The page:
Mass functions and mass segregation in young starburst clusters [Elektronische Ressource] / presented by Andrea Stolte

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Dissertationsubmitted to theCombined Faculties for the Natural Sciences and for Mathematicsof the Ruperto-Carola University of Heidelberg, Germanyfor the degree ofDoctor of Natural Sciencespresented byDiplom-Physicist Andrea Stolteborn in DuisburgthOral examination 25 June 2003Mass Functions and Mass Segregationin Young Starburst ClustersReferees: Prof. Dr. Hans-Walter RixProf. Dr. Immo AppenzellerThesis AbstractThe Milky Way starburst clusters Arches in the Galactic Center region and NGC3603 in the Carinaspiralarmarestudiedwiththeaimtogaindeeperinsightintothestellarmassdistributioninstarburstclusters. The dense stellar population in both clusters is resolved in unprecedented detail with highangular resolution, near-infrared instruments. In the case of the Arches cluster, difiraction-limited,adaptive optics observations are analysed, and the achievements and limitations of ground-based vs.space-based difiraction-limited imaging are revealed by comparison with HST/NICMOS data. In thecase of NGC3603, seeing-limited JHKL photometry is used to derive colour-excess fractions, and iscomplemented by space-based Hfi data, both serving as tracers for circumstellar disks. Disk survivalin starburst clusters is discussed. The present-day mass function (MF) of both clusters is deducedfrom colour-magnitude diagrams. Radial variations in the MFs reveal a heavily mass-segregatedcore in both starburst clusters.

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Dissertation
submitted to the
Combined Faculties for the Natural Sciences and for Mathematics
of the Ruperto-Carola University of Heidelberg, Germany
for the degree of
Doctor of Natural Sciences
presented by
Diplom-Physicist Andrea Stolte
born in Duisburg
thOral examination 25 June 2003Mass Functions and Mass Segregation
in Young Starburst Clusters
Referees: Prof. Dr. Hans-Walter Rix
Prof. Dr. Immo AppenzellerThesis Abstract
The Milky Way starburst clusters Arches in the Galactic Center region and NGC3603 in the Carina
spiralarmarestudiedwiththeaimtogaindeeperinsightintothestellarmassdistributioninstarburst
clusters. The dense stellar population in both clusters is resolved in unprecedented detail with high
angular resolution, near-infrared instruments. In the case of the Arches cluster, difiraction-limited,
adaptive optics observations are analysed, and the achievements and limitations of ground-based vs.
space-based difiraction-limited imaging are revealed by comparison with HST/NICMOS data. In the
case of NGC3603, seeing-limited JHKL photometry is used to derive colour-excess fractions, and is
complemented by space-based Hfi data, both serving as tracers for circumstellar disks. Disk survival
in starburst clusters is discussed. The present-day mass function (MF) of both clusters is deduced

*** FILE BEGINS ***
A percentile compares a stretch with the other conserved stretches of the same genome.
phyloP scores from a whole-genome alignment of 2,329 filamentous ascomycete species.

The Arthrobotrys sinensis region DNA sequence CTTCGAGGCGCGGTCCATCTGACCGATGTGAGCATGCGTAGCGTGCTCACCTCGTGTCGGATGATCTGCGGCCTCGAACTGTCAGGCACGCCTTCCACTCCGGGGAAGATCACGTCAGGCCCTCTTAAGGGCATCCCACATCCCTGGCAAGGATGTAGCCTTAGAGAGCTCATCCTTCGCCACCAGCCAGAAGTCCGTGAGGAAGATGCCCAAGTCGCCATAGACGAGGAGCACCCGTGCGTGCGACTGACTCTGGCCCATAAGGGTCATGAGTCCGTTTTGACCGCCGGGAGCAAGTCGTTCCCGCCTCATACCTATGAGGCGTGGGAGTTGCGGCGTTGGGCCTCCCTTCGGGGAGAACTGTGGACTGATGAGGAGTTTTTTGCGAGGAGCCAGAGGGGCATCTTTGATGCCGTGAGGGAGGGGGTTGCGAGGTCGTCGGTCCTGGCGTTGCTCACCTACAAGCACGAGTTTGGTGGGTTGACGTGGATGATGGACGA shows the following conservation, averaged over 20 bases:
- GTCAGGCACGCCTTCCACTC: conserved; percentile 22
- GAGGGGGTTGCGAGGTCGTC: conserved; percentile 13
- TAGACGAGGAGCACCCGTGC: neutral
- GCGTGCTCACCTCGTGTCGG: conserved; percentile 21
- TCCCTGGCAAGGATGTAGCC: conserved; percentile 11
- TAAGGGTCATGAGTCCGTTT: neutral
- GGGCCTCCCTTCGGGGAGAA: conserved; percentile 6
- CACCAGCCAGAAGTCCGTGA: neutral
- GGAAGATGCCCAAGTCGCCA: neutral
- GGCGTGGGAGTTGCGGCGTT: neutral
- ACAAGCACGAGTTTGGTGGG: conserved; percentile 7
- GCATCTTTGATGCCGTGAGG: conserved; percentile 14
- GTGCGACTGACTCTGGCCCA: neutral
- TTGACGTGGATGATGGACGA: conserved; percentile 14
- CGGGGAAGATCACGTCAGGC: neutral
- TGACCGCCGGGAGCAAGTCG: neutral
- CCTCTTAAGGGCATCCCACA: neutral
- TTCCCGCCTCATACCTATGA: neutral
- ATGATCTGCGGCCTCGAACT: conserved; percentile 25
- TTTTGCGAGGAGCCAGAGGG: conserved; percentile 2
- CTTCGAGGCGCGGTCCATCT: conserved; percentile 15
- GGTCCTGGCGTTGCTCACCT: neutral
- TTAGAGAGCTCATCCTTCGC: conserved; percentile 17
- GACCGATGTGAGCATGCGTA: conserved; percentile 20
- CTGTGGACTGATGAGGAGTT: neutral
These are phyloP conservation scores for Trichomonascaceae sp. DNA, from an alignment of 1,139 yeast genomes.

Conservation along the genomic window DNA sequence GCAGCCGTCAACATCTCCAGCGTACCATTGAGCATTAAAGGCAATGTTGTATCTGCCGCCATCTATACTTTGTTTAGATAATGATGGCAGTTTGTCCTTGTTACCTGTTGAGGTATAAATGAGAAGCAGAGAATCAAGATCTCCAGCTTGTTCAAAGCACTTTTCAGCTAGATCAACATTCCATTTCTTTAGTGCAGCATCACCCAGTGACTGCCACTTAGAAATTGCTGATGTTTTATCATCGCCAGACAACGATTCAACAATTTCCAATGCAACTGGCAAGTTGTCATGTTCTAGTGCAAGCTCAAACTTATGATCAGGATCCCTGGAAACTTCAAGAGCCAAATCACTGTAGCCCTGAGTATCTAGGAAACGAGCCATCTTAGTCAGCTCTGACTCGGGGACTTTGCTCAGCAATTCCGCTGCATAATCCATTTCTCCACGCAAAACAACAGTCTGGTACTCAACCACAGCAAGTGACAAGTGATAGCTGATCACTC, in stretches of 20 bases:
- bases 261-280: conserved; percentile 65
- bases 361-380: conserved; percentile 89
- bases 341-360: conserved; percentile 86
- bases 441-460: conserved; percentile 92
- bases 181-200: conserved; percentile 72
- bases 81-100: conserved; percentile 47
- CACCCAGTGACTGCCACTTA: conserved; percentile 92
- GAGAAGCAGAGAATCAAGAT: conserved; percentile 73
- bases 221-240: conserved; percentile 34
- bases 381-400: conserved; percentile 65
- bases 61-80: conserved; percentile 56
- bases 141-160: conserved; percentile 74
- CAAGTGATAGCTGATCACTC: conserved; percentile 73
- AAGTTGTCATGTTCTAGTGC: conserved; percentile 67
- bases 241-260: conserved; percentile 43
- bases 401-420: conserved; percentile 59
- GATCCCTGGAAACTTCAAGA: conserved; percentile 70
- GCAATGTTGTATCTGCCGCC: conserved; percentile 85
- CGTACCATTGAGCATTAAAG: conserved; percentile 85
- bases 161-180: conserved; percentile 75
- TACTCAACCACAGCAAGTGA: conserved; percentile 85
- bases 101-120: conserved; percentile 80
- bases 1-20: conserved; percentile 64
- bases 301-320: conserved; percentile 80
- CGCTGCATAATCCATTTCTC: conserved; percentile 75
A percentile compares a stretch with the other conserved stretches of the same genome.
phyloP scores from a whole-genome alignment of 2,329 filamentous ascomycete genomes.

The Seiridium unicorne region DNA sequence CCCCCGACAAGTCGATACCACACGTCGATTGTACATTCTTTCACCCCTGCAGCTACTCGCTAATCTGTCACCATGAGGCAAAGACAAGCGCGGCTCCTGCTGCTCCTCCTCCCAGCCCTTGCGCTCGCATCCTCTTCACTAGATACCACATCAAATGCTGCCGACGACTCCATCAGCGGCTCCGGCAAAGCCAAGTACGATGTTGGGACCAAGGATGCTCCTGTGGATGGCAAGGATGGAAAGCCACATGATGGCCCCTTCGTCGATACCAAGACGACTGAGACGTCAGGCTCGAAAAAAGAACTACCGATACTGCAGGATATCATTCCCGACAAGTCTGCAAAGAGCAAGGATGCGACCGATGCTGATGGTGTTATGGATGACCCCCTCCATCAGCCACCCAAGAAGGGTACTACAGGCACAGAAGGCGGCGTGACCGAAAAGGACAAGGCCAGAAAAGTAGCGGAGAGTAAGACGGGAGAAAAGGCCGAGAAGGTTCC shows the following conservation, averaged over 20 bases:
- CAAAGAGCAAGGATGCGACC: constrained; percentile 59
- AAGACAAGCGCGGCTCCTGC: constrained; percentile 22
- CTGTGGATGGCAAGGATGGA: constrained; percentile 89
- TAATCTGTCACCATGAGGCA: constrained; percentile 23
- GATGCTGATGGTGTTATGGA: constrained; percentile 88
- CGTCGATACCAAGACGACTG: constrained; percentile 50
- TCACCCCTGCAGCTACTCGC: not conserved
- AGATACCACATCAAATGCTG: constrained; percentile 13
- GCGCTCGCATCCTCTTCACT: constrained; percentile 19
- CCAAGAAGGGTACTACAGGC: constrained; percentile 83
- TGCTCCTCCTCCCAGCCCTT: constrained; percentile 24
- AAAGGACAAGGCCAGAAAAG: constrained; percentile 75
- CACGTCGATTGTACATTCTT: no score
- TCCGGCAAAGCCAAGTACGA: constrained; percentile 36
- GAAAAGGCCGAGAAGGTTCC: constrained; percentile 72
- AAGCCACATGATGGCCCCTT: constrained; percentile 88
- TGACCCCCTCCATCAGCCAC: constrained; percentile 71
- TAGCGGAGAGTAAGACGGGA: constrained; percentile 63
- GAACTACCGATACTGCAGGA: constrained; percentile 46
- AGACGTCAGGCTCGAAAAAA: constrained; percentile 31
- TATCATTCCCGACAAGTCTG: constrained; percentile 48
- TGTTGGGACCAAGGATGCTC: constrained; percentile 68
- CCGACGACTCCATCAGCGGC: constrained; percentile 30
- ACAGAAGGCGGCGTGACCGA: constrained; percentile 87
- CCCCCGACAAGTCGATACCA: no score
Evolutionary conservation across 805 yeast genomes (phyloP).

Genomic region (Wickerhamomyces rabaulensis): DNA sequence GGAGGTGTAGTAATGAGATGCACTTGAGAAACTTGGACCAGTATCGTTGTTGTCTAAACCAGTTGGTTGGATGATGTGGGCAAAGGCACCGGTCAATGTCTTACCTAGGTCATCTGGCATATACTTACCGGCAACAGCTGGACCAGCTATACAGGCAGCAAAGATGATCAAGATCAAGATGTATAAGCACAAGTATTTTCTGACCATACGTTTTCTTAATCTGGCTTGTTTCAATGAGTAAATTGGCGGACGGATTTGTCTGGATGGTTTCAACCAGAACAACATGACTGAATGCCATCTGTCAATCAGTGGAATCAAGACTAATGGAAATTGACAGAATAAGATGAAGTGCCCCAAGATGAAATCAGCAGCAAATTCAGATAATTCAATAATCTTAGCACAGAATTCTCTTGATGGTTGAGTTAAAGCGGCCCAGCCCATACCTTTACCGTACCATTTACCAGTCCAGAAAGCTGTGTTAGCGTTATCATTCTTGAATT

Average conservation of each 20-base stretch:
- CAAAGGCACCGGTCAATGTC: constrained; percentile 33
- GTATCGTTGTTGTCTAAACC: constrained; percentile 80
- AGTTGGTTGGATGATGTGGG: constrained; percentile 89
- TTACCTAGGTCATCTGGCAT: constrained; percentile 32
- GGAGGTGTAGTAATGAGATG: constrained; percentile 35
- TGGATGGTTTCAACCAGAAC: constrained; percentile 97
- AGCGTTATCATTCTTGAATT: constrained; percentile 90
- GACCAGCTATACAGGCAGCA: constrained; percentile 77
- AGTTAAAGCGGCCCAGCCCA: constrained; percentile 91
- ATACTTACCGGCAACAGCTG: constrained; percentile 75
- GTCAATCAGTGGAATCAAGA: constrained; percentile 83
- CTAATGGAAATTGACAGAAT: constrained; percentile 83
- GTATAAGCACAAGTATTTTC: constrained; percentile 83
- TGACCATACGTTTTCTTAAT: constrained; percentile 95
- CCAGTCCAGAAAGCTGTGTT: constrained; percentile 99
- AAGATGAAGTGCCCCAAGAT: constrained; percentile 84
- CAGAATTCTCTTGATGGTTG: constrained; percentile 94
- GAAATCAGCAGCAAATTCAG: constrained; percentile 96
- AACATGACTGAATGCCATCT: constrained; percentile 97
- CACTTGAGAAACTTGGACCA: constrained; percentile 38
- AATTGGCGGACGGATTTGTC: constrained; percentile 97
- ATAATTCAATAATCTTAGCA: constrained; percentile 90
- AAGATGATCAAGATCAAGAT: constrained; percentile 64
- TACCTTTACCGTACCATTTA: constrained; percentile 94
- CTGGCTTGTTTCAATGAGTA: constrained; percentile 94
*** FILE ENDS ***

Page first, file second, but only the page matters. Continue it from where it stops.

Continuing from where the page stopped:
from colour-magnitude diagrams. Radial variations in the MFs reveal a heavily mass-segregated
core in both starburst clusters. Dynamical timescales are estimated and interpreted with respect
to primordial and dynamical segregation. The implications for massive star and cluster formation
scenarios are discussed. Evidence for a low-mass cut-ofi is observed in the Arches MF, but not in
NGC3603, indicatingareducedformatione–ciencyforM• 10M starsintheGalacticCenter. Thisfl
environmental difierence has strong implications for the formation of stellar populations in galactic
nuclei and starburst galaxies.
˜Ubersicht der Dissertationsinhalte
Die Galaktischen Starburst Sternhaufen Arches im Galaktischen Zentrum und NGC3603 im Carina
Spiralarm wurden mit dem Ziel untersucht, ein tieferes Verst˜andnis fur˜ die stellar Massenverteilung
in Starburst Haufen zu gewinnen. Die dichte, stellare Population in beiden Sternhaufen konnte
mithilfe hochau ˜osender nah-infrarot Instrumente in einzigartigem Detail aufgel˜ost werden. Im Falle
des Arches Sternhaufens wurden beugungsbegrenzte, mit adaptiver Optik gewonnene Beobachtun-
gen im Hinblick auf die M˜oglichkeiten bodengebundener, beugungsbegrenzter Aufnahmen analysiert,
und technische Grenzen im Vergleich zu Weltraumbeobachtungen mit HST/NICMOS aufgezeigt. Im
Falle von NGC3603 wurden Infrarot-Farbexzesse aus JHKL Aufnahmen bestimmt, und gemein-
˜sam mit beugungsbegrenzten HST Hfi Daten verwendet um die Existenz und Uberlebensrate von
zirkumstellaren Scheiben in Starburst Haufen nachzuweisen. Die aktuelle Massenfunktion (MF) der
Starburst Haufen wurde aus Farb-Helligkeits-Diagrammen hergeleitet. Dynamische Zeitskalen wurden
abgesch˜atzt, die Efiekte primordialer oder dynamischer Massensegregation werden diskutiert, und die
Folgen fur˜ Entstehungsmodelle massereicher Sterne und Sternhaufen werden angesprochen. Evidenz
fur˜ einen Abbruch der MF unterhalb von M • 10M wird im Arches Sternhaufen beobachtet, je-fl